49/1985 on 27 February 1985. Officially called the “Provvedimenti per il credito alla
cooperazione e misure urgenti a salvaguardia dei livelli di occupazione,”11 L. 49/1985 is
more commonly known as Legge Marcora, named after the Minister of Industry who
sponsored it, Giovanni Marcora. Since it came into effect in 1986, and via additional
complementary cooperative and business legislation and further reforms to the law in recent
years, the Legge Marcora framework has promoted and assisted the consolidation,
refurbishing, and start-up of employment-generating cooperatives and, in particular, the
conversion of firms that were in crisis or with succession issues into worker cooperatives.
9 Community experts, lawyers, businesses, the cooperative sector, or unions, as well as with local, regional, or
national authorities (Vieta et al., 2016).
10 Again, such as France’s SCOPs or Spain’s SALs (where the majority of share capital must be owned by
employees), or, most usually, as worker cooperatives as with Italy’s Legge Marcora-based WBOs.
11 “Provisions for credit to cooperation and urgent measures to safeguard employment levels.”
3.1.1 Major stakeholders and processes
The “Italian road” to worker-recuperated enterprises under the Legge Marcora framework and
other complementary legislation and norms is a collaborative and negotiated WBO approach
between the following stakeholders:
1. Workers. Employees in Italy can begin to consider a WBO project as soon as they: (a)
anticipate the closing of a firm or (b) if part of or all of a firm is offered to employees by its
owners (such as in a succession conversion), (c) if a group of employees have been or will be
laid off due to the closing of a business,12 and (d) after a group of workers from the closing
target company form a newco cooperative. During this initial process, employees will find out
about the WBO possibility most often after consulting with their local unions, the regional
offices of one of Italy’s cooperative federations, from local business experts, or from other
contacts in their social networks. Once employees form into a worker cooperative they can
begin the process of acquiring part or all of the target company via share capital 13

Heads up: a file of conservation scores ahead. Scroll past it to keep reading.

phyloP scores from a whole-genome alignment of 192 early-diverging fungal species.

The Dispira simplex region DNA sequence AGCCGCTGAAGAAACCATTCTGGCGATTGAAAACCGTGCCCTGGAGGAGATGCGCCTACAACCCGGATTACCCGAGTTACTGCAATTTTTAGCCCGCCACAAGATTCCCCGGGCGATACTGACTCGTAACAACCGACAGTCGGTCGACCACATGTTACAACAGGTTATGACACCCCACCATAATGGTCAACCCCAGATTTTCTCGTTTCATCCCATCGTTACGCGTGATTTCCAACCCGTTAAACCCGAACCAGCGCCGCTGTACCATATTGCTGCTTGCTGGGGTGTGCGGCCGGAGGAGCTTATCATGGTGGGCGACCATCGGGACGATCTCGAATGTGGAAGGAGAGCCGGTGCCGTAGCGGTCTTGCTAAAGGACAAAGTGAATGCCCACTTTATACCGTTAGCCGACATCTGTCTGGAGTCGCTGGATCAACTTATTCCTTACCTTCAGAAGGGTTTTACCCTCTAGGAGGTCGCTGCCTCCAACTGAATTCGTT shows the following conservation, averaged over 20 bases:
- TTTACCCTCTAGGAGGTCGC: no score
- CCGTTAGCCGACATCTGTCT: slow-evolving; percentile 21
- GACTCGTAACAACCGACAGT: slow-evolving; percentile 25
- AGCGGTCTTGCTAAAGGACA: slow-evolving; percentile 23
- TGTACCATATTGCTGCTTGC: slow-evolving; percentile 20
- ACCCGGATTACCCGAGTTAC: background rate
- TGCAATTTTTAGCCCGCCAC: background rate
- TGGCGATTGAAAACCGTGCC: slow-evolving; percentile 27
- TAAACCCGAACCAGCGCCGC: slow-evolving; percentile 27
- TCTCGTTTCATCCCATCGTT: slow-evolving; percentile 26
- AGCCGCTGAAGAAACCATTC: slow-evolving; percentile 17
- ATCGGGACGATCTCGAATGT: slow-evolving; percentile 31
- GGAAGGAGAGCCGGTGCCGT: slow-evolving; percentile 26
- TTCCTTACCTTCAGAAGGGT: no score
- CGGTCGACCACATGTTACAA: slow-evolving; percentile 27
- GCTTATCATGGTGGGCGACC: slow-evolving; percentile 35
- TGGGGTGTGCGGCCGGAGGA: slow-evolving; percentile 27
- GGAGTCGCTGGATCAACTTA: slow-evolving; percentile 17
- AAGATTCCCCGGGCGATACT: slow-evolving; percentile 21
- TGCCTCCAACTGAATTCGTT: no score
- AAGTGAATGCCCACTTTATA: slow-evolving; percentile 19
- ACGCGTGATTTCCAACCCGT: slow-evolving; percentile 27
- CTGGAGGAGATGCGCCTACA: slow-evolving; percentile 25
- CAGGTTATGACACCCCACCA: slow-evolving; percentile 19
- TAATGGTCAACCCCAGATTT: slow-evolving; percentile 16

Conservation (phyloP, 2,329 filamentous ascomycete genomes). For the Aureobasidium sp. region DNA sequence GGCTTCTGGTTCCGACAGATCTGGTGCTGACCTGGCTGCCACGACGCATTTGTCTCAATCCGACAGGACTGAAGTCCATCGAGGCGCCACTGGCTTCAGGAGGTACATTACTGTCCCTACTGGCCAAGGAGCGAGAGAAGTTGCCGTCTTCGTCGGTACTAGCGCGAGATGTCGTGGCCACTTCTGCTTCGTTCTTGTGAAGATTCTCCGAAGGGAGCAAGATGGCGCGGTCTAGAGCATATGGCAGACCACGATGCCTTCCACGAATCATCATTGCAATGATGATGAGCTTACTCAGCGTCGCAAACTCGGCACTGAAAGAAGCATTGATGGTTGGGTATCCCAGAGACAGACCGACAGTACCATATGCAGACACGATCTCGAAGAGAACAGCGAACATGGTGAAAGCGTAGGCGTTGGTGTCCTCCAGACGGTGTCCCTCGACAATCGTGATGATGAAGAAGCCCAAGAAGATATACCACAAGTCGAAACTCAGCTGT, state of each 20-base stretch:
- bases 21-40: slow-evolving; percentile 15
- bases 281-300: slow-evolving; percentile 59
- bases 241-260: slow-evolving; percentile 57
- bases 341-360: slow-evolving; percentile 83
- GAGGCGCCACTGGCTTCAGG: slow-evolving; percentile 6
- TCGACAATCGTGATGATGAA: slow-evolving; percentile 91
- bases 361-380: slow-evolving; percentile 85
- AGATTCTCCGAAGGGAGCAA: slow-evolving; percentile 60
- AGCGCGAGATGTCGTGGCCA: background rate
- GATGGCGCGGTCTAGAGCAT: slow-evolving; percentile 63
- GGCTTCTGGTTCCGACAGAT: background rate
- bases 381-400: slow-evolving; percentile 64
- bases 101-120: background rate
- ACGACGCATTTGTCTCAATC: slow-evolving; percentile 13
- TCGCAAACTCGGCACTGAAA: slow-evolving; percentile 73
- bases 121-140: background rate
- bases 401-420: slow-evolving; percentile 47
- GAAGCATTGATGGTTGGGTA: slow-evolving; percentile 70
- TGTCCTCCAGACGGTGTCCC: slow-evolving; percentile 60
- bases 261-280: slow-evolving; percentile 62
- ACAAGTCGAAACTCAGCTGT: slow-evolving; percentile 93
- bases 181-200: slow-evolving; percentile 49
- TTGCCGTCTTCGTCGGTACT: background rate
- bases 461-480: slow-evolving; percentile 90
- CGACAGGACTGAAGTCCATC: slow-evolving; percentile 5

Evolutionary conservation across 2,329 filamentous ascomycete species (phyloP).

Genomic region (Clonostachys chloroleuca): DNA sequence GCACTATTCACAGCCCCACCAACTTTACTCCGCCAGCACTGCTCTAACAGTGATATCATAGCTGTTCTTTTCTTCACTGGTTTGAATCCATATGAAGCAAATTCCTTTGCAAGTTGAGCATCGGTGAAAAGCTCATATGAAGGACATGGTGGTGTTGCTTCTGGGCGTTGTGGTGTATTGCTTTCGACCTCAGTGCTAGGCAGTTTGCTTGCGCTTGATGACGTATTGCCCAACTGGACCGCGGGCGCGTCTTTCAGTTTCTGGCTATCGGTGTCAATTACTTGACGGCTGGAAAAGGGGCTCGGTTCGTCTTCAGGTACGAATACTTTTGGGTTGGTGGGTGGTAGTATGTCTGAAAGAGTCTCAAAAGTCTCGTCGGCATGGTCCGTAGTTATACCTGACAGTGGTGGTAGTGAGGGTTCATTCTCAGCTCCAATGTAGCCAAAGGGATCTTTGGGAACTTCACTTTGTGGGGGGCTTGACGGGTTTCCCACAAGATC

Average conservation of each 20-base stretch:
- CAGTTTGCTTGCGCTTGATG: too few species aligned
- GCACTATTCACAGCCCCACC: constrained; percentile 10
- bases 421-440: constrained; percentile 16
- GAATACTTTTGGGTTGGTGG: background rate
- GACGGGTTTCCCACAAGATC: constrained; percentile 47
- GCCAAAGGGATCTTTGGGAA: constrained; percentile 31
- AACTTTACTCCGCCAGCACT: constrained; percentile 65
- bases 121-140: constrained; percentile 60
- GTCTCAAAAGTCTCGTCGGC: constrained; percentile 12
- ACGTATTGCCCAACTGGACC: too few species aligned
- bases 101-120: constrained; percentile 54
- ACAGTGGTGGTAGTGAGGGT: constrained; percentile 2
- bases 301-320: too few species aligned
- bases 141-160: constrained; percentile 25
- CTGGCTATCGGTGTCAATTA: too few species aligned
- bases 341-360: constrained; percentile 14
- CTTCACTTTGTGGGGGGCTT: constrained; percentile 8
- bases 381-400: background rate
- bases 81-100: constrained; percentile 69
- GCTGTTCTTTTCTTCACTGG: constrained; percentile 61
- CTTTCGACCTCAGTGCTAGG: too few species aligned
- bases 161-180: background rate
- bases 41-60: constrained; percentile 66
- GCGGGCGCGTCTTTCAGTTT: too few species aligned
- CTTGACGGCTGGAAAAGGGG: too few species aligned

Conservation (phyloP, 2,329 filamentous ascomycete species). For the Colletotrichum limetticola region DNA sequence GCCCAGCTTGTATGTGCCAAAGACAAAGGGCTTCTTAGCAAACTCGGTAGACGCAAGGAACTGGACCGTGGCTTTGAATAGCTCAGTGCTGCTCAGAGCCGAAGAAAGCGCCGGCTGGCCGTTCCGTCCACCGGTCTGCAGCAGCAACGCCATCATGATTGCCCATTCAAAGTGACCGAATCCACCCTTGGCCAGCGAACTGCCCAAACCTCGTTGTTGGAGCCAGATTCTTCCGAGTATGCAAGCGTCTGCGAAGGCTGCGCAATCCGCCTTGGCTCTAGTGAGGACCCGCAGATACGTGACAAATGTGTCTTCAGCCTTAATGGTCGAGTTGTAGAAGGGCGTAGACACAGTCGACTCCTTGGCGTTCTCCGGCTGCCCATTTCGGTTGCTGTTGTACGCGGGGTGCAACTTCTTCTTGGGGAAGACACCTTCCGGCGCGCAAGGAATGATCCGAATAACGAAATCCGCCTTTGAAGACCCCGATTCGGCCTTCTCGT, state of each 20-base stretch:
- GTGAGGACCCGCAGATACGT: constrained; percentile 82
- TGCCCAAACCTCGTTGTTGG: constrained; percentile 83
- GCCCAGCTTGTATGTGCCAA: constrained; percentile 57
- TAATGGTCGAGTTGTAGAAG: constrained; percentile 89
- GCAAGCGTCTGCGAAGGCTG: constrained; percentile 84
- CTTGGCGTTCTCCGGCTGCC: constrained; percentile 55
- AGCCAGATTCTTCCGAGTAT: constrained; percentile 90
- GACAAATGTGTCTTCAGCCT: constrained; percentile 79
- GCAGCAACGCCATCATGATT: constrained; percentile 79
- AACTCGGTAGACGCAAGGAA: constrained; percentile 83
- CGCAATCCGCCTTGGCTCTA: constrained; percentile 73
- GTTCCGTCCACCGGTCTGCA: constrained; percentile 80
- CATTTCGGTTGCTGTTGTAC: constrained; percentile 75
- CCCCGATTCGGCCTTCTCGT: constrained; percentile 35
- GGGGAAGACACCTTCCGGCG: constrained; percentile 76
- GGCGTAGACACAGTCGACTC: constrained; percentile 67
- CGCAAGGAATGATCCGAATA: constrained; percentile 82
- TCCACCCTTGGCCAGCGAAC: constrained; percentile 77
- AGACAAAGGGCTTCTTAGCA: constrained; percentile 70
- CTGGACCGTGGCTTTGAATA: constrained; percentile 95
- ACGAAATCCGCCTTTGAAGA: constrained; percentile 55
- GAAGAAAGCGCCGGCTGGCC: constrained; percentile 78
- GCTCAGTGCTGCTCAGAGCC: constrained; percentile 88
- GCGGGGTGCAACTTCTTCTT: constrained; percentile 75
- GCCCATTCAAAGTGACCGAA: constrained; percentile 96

contributions financed by their personal savings, severance pay,14 or advances of their cash
transfer-based unemployment insurance benefits.15 16 Workers can also pursue debt capital17
12 Either due to market-failure, bankruptcy, strategic downsizing, or owner retirement.
13 Capitale sociale.
14 At times from workers’ Trattamento di fine rapporto (TFR). The TFR is severance pay given to employees
upon termination of the employment contract. It is based on a percentage of deferred salary at source and is
managed by private sector employers by law on behalf of employees.
15 Besides using their personal savings and TFR, employees who have become redundant due to company crisis,
restructuring, or closure can contribute to the initial start-up capital of a new work-related cooperative by
tapping into their cash transfer-based unemployment benefits. Before reforms to Legge Marcora in 2001 (see
section 3.1.2), this was primarily done through the use of their Cassa integrazione guadagni straordinaria
(temporary lay off benefits, CIGS). Laid off workers who decided to use their CIGS allowance for financing
the start-up of a new cooperative could not subsequently draw on their CIGS for three-years thereafter. After
the 2001 reforms to Legge Marcora (and also based on the provisions of Article 7, paragraph 5 of L.
223/1991), use of unemployment insurance for the creation of new cooperatives are primarily drawn from
advances on redundant employees’ Indennità di mobilità benefits. Both the CIGS and Indennità di mobilità
are cash transfers by the Istituto Nazionale della Previdenza Sociale (National Institute of Social Security,
INPS) for workers suspended from work, unable to work, or for those workers forced to work part-time due to
company crisis or closure. The Indennità di mobilità (mobility allowance) is an unemployment benefit that is
given to workers after they have received their CIGS and who are registered on national “mobility lists.”
While workers on CIGS must be hired back by their employers should the company’s outlook change, workers
on Indennità di mobilità insurance are formally considered unemployed (licenziato). Today, unemployed
workers from the manufacturing, services, and commercial sectors, as well as workers from the cooperative
sector, can request a lump-sum advance of their Indennità di mobilità payments for starting a new cooperative
(either de novo or for a WBO).
16!Recent changes to Italy’s labour law, including unemployment provisions and ammortizzatori sociale (social
safety net or, literally, “social shock absorbers”), will inevitably impact Legge Marcora’s application of